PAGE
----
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People from many different countries live, study and work in Eindhoven. Every week, E52 has a talk with an international about what brought them here and what life is like in Eindhoven.

Name: Gari Arutinov
Country of Origin: Georgia
Work: Team Leader at Holst Centre

On a Friday afternoon, we meet Gari in the office of Holst Centre on the High Tech Campus. Holst Centre is an R&D centre, specialised in technologies for wireless autonomous sensor technologies and for flexible electronics. Quite intimidating subjects for the writer and photographer of this story. Luckily Gari is happy to explain his work a bit to us. “For instance, phone displays are currently rigid, we are working on finding ways to make them flexible, or we develop integrated textiles in wearables. Personally, together with a team, I am currently working on printing circuitries with light, which makes production faster and less expensive.”

Before Gari came to Eindhoven he did his graduate studies in Moscow. “I came here initially for PhD, I did my Bachelor in Applied Physics and Masters in Physical Chemistry in Russia. My PhD was in Mechanical Engineering.  I really wanted to do a PhD and could choose between the United States and Europe. Of course, the American dream and famous universities are very attractive, but I didn’t want to do only academic stuff and that was the case over there. I chose the freedom to do both academic and R&D work. Doing PhD at Holst, I could grasp both academic tracks with focus on a thesis and academic papers as well as R&D track with focus on patent applications and customers’ needs.”

“I notice the rising resemblance of Brainport region to Silicon Valley. The city makes a lot of effort for expats”Gari Arutinov, Team Leader at Holst Centre

Eindhoven is incomparable with the way it was seven years ago when I arrived. The cultural level changed, there are more events now. And I notice the rising resemblance of Brainport region to Silicon Valley. The city makes a lot of effort for expats. Most people who come here are young and want more than money, they want a nice city to live in. I do miss the theatres, though. I lived in Tbilisi and Moscow, cities packed with theatres. I would love to visit plays in English. Not only the big names but for instance invite the student theatre company from the Leiden University, they perform in English.”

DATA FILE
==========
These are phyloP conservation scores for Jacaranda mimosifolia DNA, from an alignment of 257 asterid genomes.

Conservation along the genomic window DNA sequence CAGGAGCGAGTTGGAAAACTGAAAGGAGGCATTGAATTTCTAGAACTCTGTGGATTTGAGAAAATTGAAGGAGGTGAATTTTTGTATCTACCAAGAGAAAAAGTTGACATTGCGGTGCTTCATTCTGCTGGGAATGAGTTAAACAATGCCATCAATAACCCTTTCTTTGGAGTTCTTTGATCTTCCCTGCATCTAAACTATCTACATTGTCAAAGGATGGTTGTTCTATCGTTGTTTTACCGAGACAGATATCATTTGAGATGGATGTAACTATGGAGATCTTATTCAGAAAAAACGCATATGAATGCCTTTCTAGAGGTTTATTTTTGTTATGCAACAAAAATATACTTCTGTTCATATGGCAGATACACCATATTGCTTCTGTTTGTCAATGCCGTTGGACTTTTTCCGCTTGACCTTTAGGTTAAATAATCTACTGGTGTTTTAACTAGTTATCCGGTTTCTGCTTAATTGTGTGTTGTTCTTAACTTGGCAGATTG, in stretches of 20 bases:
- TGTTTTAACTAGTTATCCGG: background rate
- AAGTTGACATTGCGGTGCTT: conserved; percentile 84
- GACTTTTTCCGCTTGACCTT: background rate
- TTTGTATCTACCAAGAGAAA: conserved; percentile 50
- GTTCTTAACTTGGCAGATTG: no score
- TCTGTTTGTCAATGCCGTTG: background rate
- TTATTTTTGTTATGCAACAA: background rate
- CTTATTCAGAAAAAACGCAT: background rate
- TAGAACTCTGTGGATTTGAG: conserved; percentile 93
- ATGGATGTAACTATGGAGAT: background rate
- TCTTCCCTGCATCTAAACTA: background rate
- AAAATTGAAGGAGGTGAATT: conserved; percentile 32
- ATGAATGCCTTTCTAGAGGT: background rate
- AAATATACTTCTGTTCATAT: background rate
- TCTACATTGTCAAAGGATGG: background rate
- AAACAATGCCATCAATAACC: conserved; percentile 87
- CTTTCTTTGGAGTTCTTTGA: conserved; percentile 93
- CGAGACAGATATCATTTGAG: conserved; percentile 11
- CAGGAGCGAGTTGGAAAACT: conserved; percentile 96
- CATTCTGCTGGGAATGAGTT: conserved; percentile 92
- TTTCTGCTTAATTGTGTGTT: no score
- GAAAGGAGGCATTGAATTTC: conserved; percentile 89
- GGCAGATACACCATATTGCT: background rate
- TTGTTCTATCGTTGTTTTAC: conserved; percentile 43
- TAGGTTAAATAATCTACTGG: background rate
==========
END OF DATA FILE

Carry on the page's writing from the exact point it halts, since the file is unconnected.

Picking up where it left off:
One of the things that can be difficult when moving to a new city is to build new social life. “My situation was a bit unusual when I arrived here. I wasn’t at the university that often, so I had no interaction with other students or researchers. And of course I had colleagues at work, but I didn’t see them outside of work. The Expat Hub wasn’t as active then as it is now, so I had a difficult time finding my way. After my wife also came to Eindhoven, things got a lot better. Even though it was difficult to start here, I feel more at home as a citizen then I did in other places. And I have lived in New York, Switzerland and Russia as references. People don’t make you feel like a foreigner here. I feel welcome.”

And what’s it like on the High Tech Campus? “Life on campus is changed over the years. It got much better. Over 10.000 people work here, it’s a village. In this dynamic environment new companies come out like mushrooms, and I mean that in a good way. And it is not just working on your own, we always find ways to do the work together. I don’t know many settings like the High Tech Campus. It is a small big area, but quite diverse. A fresh example is that recently Shimano opened its doors here. Compared to Silicon Valley, the campus can be the same in time. But it is much more exciting to be here, than in Silicon Valley: it is still young, still develops, things are happening here.”

Read all the internationals stories here.
Photography: Diewke van den Heuvel